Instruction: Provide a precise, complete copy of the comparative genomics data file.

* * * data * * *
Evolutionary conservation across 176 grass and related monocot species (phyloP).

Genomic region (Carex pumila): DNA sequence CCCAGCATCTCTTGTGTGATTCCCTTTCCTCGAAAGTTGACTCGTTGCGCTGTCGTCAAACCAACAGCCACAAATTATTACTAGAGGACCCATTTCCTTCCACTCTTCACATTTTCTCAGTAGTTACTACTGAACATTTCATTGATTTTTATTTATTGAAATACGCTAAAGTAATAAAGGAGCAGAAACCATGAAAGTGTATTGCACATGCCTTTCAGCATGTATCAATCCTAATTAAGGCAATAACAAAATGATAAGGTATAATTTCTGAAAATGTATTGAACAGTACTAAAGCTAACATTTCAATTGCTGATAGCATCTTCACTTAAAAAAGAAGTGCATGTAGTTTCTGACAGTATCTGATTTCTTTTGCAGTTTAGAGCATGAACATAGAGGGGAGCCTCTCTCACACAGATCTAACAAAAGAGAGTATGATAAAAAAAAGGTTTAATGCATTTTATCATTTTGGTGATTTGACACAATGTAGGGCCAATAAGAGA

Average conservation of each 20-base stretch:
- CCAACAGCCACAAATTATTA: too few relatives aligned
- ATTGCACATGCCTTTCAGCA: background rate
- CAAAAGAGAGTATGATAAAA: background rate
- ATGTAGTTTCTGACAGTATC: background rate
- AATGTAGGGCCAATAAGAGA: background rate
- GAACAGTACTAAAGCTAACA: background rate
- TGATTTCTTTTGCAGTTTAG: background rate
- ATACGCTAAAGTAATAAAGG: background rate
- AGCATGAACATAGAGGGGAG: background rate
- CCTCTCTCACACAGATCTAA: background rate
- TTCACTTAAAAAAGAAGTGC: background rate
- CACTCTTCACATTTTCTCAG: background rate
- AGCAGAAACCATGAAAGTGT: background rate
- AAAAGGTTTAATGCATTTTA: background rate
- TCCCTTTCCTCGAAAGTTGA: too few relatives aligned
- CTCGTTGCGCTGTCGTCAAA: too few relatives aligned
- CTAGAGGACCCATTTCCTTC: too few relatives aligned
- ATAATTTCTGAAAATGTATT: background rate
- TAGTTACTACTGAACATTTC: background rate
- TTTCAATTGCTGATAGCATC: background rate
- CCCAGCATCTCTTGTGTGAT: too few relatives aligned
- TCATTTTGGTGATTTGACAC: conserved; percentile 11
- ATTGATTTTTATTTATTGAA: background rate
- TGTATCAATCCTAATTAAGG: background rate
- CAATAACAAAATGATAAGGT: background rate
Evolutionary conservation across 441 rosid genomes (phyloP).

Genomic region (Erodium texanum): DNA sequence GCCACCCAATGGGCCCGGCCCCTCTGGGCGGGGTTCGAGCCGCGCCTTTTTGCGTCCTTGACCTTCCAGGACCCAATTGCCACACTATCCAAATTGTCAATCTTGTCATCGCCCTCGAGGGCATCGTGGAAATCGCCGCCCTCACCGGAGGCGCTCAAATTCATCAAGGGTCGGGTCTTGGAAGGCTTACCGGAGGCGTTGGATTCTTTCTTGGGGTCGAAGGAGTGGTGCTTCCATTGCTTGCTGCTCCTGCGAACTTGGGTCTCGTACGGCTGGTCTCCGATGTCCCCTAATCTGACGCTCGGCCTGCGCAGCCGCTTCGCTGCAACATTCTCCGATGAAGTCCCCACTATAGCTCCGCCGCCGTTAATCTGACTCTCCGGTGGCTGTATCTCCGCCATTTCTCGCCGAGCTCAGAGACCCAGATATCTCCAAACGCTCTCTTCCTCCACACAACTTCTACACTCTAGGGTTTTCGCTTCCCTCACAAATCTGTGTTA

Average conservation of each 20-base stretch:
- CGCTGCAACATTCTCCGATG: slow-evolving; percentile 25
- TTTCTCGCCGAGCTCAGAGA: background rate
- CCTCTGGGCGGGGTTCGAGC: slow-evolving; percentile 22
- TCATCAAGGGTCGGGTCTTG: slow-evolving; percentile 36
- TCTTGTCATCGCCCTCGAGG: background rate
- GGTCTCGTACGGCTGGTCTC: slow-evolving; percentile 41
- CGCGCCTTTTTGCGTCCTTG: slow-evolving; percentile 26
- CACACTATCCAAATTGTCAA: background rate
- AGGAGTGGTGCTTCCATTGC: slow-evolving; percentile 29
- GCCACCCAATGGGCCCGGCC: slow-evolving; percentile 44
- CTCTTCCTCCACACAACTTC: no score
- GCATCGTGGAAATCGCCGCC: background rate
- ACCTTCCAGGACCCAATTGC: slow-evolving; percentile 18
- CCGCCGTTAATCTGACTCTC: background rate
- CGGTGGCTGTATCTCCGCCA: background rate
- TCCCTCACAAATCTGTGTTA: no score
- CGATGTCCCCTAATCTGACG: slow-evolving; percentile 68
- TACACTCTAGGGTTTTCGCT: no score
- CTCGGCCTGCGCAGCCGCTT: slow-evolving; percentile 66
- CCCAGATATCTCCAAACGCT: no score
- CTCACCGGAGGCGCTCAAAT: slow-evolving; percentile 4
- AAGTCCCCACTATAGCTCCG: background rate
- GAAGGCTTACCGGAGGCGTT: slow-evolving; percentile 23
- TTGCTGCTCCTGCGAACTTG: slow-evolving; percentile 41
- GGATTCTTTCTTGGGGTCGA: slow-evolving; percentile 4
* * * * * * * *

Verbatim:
Evolutionary conservation across 176 grass and related monocot species (phyloP).

Genomic region (Carex pumila): DNA sequence CCCAGCATCTCTTGTGTGATTCCCTTTCCTCGAAAGTTGACTCGTTGCGCTGTCGTCAAACCAACAGCCACAAATTATTACTAGAGGACCCATTTCCTTCCACTCTTCACATTTTCTCAGTAGTTACTACTGAACATTTCATTGATTTTTATTTATTGAAATACGCTAAAGTAATAAAGGAGCAGAAACCATGAAAGTGTATTGCACATGCCTTTCAGCATGTATCAATCCTAATTAAGGCAATAACAAAATGATAAGGTATAATTTCTGAAAATGTATTGAACAGTACTAAAGCTAACATTTCAATTGCTGATAGCATCTTCACTTAAAAAAGAAGTGCATGTAGTTTCTGACAGTATCTGATTTCTTTTGCAGTTTAGAGCATGAACATAGAGGGGAGCCTCTCTCACACAGATCTAACAAAAGAGAGTATGATAAAAAAAAGGTTTAATGCATTTTATCATTTTGGTGATTTGACACAATGTAGGGCCAATAAGAGA

Average conservation of each 20-base stretch:
- CCAACAGCCACAAATTATTA: too few relatives aligned
- ATTGCACATGCCTTTCAGCA: background rate
- CAAAAGAGAGTATGATAAAA: background rate
- ATGTAGTTTCTGACAGTATC: background rate
- AATGTAGGGCCAATAAGAGA: background rate
- GAACAGTACTAAAGCTAACA: background rate
- TGATTTCTTTTGCAGTTTAG: background rate
- ATACGCTAAAGTAATAAAGG: background rate
- AGCATGAACATAGAGGGGAG: background rate
- CCTCTCTCACACAGATCTAA: background rate
- TTCACTTAAAAAAGAAGTGC: background rate
- CACTCTTCACATTTTCTCAG: background rate
- AGCAGAAACCATGAAAGTGT: background rate
- AAAAGGTTTAATGCATTTTA: background rate
- TCCCTTTCCTCGAAAGTTGA: too few relatives aligned
- CTCGTTGCGCTGTCGTCAAA: too few relatives aligned
- CTAGAGGACCCATTTCCTTC: too few relatives aligned
- ATAATTTCTGAAAATGTATT: background rate
- TAGTTACTACTGAACATTTC: background rate
- TTTCAATTGCTGATAGCATC: background rate
- CCCAGCATCTCTTGTGTGAT: too few relatives aligned
- TCATTTTGGTGATTTGACAC: conserved; percentile 11
- ATTGATTTTTATTTATTGAA: background rate
- TGTATCAATCCTAATTAAGG: background rate
- CAATAACAAAATGATAAGGT: background rate
Evolutionary conservation across 441 rosid genomes (phyloP).

Genomic region (Erodium texanum): DNA sequence GCCACCCAATGGGCCCGGCCCCTCTGGGCGGGGTTCGAGCCGCGCCTTTTTGCGTCCTTGACCTTCCAGGACCCAATTGCCACACTATCCAAATTGTCAATCTTGTCATCGCCCTCGAGGGCATCGTGGAAATCGCCGCCCTCACCGGAGGCGCTCAAATTCATCAAGGGTCGGGTCTTGGAAGGCTTACCGGAGGCGTTGGATTCTTTCTTGGGGTCGAAGGAGTGGTGCTTCCATTGCTTGCTGCTCCTGCGAACTTGGGTCTCGTACGGCTGGTCTCCGATGTCCCCTAATCTGACGCTCGGCCTGCGCAGCCGCTTCGCTGCAACATTCTCCGATGAAGTCCCCACTATAGCTCCGCCGCCGTTAATCTGACTCTCCGGTGGCTGTATCTCCGCCATTTCTCGCCGAGCTCAGAGACCCAGATATCTCCAAACGCTCTCTTCCTCCACACAACTTCTACACTCTAGGGTTTTCGCTTCCCTCACAAATCTGTGTTA

Average conservation of each 20-base stretch:
- CGCTGCAACATTCTCCGATG: slow-evolving; percentile 25
- TTTCTCGCCGAGCTCAGAGA: background rate
- CCTCTGGGCGGGGTTCGAGC: slow-evolving; percentile 22
- TCATCAAGGGTCGGGTCTTG: slow-evolving; percentile 36
- TCTTGTCATCGCCCTCGAGG: background rate
- GGTCTCGTACGGCTGGTCTC: slow-evolving; percentile 41
- CGCGCCTTTTTGCGTCCTTG: slow-evolving; percentile 26
- CACACTATCCAAATTGTCAA: background rate
- AGGAGTGGTGCTTCCATTGC: slow-evolving; percentile 29
- GCCACCCAATGGGCCCGGCC: slow-evolving; percentile 44
- CTCTTCCTCCACACAACTTC: no score
- GCATCGTGGAAATCGCCGCC: background rate
- ACCTTCCAGGACCCAATTGC: slow-evolving; percentile 18
- CCGCCGTTAATCTGACTCTC: background rate
- CGGTGGCTGTATCTCCGCCA: background rate
- TCCCTCACAAATCTGTGTTA: no score
- CGATGTCCCCTAATCTGACG: slow-evolving; percentile 68
- TACACTCTAGGGTTTTCGCT: no score
- CTCGGCCTGCGCAGCCGCTT: slow-evolving; percentile 66
- CCCAGATATCTCCAAACGCT: no score
- CTCACCGGAGGCGCTCAAAT: slow-evolving; percentile 4
- AAGTCCCCACTATAGCTCCG: background rate
- GAAGGCTTACCGGAGGCGTT: slow-evolving; percentile 23
- TTGCTGCTCCTGCGAACTTG: slow-evolving; percentile 41
- GGATTCTTTCTTGGGGTCGA: slow-evolving; percentile 4